Share This Page

With $7.3M deficit, North Allegheny could look to nonprofits for revenue

| Wednesday, Dec. 25, 2013, 9:00 p.m.

Some North Allegheny school board members say it's time to consider asking tax-exempt nonprofits to chip in to help balance the district's budget, especially because a preliminary spending plan for 2014-15 is showing a $7.3 million deficit.

Board Vice President Tara Fisher is proposing payment-in-lieu-of-tax programs, agreements under which nonprofits and other organizations contribute to government entities.

“We've seen it work with other school districts, when there are nonprofit organizations that are within their borders,” said Fisher, one of three members who joined the board this month.

Several board members say the topic has come up before. District Finance Director Michael Hopkins gave a preliminary budget report last week, showing $144.6 million in expenses and $137.3 million in revenue for next school year.

The biggest increase: Repayments on bond debt related to renovations and other projects are set to rise from $7.8 million in the current school year to $20.2 million. Hopkins stressed state law requires a budget presentation in December, and the numbers will change significantly before a final budget is adopted June 25.

North Allegheny is Allegheny County's largest suburban school district, enrolling 8,257 students from McCandless, Franklin Park, Bradford Woods and Marshall.

Some of the large nonprofits within the district are La Roche College and UPMC Passavant, both in McCandless.

Alfred Maiello, the school district's solicitor, said the board should watch developments over the next few months in Pittsburgh's legal challenge of UPMC's tax-exempt status before delving more into a discussion about PILOT deals. The city sued UPMC in March to collect payroll and property taxes, estimated at $20 million a year.

UPMC didn't return a call for comment. The health care system's website said it has made PILOT contributions to city and county governments and school districts totaling more than $40 million since 1989.

In today's tough economic climate, it's becoming more common for school districts and other government entities to seek financial help from nonprofits within their borders, though legally the payments can't be required, said Jennifer Ross, chief information officer for the Pennsylvania Association of Nonprofit Organizations in Dauphin County.

In May, the Moon Area school board agreed to accept contributions from nonprofit Robert Morris University, which bought a Holiday Inn to convert to a dormitory. Annual contributions are $150,000 for the first three years, $100,000 for the next four and $50,000 in each of the final three years of the deal.

Ross noted that one purpose of nonprofits to is reduce the burden on governments by serving people in need. So if nonprofits use more resources for payments to the governments or school districts, they could give less aid, she said.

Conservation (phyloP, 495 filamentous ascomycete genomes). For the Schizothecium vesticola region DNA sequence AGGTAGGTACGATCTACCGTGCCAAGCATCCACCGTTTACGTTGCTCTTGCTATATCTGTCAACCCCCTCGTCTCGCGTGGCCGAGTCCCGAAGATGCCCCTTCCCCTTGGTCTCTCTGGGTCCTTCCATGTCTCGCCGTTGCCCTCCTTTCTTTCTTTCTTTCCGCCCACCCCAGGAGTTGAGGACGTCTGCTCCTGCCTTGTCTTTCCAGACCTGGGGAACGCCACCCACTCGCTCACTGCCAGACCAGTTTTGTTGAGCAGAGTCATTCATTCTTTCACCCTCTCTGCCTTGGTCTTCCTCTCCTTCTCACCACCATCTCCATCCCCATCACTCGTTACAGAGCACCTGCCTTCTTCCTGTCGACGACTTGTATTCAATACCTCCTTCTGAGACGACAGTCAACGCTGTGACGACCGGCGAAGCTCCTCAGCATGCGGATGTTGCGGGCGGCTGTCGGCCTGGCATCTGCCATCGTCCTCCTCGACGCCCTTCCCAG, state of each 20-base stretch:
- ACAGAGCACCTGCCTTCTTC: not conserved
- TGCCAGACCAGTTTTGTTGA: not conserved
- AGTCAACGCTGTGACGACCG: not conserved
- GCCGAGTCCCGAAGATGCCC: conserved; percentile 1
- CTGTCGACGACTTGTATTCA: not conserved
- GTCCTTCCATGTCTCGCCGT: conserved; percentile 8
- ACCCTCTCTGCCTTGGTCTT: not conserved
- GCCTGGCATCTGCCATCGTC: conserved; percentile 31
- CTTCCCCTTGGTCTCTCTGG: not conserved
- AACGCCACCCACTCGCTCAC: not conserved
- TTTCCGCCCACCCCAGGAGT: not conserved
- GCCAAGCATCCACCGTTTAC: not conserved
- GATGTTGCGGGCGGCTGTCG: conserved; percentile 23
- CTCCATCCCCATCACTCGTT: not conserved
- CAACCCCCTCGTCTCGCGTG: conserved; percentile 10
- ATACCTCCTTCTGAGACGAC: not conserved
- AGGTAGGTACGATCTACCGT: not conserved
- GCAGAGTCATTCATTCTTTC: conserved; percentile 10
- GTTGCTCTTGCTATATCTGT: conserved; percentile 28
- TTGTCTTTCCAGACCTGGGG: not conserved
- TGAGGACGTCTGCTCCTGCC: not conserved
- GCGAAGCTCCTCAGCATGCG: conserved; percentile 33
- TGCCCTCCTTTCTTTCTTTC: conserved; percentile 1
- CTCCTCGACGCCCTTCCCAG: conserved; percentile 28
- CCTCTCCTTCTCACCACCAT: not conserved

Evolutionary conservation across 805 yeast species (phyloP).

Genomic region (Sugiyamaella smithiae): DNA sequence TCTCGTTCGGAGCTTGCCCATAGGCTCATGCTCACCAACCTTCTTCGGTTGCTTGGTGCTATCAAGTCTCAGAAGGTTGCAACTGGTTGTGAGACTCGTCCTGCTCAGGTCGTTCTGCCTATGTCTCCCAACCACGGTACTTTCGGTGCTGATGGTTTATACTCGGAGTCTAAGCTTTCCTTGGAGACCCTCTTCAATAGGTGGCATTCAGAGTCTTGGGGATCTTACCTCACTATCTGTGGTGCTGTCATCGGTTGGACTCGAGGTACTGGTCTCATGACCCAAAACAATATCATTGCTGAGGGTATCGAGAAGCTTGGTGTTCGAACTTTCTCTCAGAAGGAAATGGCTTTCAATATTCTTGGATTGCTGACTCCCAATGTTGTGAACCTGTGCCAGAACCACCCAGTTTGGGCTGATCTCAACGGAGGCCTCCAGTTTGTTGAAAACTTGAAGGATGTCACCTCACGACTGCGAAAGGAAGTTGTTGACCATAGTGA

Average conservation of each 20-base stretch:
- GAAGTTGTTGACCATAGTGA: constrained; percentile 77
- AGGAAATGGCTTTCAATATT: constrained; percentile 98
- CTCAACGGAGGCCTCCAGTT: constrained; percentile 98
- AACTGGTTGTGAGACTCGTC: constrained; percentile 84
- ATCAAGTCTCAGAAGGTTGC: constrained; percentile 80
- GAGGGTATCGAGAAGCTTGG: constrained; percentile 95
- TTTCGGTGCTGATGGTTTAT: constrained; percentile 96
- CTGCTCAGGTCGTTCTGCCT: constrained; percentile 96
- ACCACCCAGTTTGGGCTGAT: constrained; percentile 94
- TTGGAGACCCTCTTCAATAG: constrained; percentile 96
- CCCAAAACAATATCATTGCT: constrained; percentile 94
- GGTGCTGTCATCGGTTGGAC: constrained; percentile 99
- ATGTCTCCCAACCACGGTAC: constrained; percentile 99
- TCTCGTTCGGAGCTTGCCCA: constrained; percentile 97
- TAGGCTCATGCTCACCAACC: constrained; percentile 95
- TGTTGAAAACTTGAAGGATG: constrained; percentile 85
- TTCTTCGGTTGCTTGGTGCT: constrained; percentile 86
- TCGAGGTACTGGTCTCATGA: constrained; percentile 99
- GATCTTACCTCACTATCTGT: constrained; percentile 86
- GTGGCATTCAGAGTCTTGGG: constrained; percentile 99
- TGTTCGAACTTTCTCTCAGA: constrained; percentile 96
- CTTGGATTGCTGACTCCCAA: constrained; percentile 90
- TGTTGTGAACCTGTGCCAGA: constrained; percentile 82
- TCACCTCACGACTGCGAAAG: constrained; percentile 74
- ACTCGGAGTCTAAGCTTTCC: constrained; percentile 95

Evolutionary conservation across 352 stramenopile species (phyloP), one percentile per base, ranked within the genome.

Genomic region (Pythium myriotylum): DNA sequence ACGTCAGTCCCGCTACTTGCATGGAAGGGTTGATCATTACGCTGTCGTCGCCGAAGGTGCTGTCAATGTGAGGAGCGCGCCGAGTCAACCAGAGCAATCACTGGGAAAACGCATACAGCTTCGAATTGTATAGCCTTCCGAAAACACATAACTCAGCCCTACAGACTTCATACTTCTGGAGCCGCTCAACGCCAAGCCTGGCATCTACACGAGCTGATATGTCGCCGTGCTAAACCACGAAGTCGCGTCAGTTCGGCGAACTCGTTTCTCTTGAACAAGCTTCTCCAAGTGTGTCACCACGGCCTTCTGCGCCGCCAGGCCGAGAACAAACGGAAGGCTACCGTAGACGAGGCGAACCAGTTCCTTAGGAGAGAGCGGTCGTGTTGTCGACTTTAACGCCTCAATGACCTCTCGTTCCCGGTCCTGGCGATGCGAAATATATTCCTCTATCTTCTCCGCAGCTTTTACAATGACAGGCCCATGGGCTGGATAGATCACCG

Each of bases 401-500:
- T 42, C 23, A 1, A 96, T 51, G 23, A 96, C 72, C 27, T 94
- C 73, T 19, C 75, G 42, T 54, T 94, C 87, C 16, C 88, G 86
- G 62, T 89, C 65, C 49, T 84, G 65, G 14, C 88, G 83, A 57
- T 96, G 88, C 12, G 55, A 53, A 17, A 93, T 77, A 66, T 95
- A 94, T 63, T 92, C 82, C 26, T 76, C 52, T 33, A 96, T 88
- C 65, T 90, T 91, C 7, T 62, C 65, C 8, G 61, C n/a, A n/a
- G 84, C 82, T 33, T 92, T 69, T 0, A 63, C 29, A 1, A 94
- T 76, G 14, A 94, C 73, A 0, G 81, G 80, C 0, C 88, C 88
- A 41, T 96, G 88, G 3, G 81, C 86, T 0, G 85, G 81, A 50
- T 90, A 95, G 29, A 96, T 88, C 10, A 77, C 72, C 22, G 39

That's a concern for North Allegheny school board member Thomas Schwartzmier, a UPMC employee who said he would recuse himself from any vote on PILOTs.

“It's very difficult times to balance it all out and make it work,” he said.

Two nonprofits have PILOT agreements with Marshall, said township Manager Neil McFadden. He said Marshall would seek the agreements with any entity planning to build in the township.

The Regional Learning Alliance paid $6,058 to Marshall this year for police and fire services, through an agreement that began in 2003, he said.

The Society of Automotive Engineers International, whose PILOT started about 30 years ago, paid $9,341 this year to the township's recreation fund, McFadden said.

Tory N. Parrish is a staff writer for Trib Total Media. She can be reached at 412-380-5662 or tparrish@tribweb.com.

TribLIVE commenting policy

You are solely responsible for your comments and by using TribLive.com you agree to our Terms of Service.

We moderate comments. Our goal is to provide substantive commentary for a general readership. By screening submissions, we provide a space where readers can share intelligent and informed commentary that enhances the quality of our news and information.

While most comments will be posted if they are on-topic and not abusive, moderating decisions are subjective. We will make them as carefully and consistently as we can. Because of the volume of reader comments, we cannot review individual moderation decisions with readers.

We value thoughtful comments representing a range of views that make their point quickly and politely. We make an effort to protect discussions from repeated comments either by the same reader or different readers

We follow the same standards for taste as the daily newspaper. A few things we won't tolerate: personal attacks, obscenity, vulgarity, profanity (including expletives and letters followed by dashes), commercial promotion, impersonations, incoherence, proselytizing and SHOUTING. Don't include URLs to Web sites.

We do not edit comments. They are either approved or deleted. We reserve the right to edit a comment that is quoted or excerpted in an article. In this case, we may fix spelling and punctuation.

We welcome strong opinions and criticism of our work, but we don't want comments to become bogged down with discussions of our policies and we will moderate accordingly.

We appreciate it when readers and people quoted in articles or blog posts point out errors of fact or emphasis and will investigate all assertions. But these suggestions should be sent via e-mail. To avoid distracting other readers, we won't publish comments that suggest a correction. Instead, corrections will be made in a blog post or in an article.